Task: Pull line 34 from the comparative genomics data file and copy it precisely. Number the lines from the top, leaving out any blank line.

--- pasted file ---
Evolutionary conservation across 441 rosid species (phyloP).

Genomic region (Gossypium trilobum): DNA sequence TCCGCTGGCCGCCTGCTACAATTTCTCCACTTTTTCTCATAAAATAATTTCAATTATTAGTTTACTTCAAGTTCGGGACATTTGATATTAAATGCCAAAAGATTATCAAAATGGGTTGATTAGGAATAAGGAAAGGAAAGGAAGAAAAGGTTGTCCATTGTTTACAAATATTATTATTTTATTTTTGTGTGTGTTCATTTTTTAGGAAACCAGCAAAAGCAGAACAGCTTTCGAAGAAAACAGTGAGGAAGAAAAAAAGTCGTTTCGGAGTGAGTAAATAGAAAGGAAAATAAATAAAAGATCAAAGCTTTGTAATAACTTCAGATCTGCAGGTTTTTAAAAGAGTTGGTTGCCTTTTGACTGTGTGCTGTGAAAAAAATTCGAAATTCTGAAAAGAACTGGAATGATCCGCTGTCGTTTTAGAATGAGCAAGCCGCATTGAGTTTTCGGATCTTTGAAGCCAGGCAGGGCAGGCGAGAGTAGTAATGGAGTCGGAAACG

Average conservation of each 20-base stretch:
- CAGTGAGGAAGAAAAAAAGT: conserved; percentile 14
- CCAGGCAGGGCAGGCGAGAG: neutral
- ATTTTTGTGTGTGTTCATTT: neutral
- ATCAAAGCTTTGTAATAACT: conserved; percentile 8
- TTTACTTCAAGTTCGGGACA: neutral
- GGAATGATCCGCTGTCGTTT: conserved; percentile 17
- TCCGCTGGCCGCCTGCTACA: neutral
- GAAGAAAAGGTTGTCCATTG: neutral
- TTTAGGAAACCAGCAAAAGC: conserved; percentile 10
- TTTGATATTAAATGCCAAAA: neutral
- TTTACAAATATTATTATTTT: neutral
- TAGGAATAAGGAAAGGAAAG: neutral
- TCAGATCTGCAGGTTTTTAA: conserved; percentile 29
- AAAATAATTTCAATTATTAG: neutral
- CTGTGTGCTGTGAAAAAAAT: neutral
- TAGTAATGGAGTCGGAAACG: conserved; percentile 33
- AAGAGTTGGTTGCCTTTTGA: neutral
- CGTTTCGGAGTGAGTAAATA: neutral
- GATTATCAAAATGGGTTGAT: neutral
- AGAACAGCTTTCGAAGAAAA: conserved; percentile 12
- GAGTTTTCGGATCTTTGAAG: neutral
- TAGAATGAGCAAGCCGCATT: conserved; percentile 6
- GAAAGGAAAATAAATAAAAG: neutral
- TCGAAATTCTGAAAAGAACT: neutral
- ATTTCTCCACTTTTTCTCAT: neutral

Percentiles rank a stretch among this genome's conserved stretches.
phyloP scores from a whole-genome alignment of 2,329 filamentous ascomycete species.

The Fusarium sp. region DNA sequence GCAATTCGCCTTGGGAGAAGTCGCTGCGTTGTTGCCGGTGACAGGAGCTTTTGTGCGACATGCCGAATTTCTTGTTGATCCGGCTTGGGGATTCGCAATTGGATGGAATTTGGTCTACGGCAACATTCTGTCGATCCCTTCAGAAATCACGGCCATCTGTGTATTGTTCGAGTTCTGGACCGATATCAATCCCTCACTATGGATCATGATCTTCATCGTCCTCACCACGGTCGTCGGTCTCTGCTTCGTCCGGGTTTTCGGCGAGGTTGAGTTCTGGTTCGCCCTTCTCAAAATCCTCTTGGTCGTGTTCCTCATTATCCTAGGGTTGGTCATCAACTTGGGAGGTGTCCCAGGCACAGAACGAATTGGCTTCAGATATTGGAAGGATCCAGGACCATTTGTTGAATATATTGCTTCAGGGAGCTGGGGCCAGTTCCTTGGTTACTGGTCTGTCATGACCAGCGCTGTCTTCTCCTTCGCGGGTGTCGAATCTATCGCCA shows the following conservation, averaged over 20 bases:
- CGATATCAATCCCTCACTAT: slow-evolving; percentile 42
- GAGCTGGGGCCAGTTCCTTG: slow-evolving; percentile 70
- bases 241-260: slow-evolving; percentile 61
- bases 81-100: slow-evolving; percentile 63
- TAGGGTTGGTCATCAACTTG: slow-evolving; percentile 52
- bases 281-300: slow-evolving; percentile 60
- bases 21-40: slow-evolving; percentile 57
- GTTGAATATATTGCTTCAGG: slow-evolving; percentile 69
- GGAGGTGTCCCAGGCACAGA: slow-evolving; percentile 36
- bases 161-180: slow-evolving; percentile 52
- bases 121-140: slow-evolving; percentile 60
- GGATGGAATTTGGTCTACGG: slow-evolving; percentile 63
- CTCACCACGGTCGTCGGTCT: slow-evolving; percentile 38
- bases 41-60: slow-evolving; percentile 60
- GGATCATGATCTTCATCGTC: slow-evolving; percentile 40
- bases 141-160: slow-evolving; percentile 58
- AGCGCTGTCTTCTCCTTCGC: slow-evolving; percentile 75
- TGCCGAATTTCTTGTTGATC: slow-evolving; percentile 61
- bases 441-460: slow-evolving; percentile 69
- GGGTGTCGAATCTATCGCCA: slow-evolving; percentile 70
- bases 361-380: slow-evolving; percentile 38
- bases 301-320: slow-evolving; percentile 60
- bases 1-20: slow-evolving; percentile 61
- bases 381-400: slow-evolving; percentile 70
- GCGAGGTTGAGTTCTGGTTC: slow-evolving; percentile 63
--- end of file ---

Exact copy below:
- bases 241-260: slow-evolving; percentile 61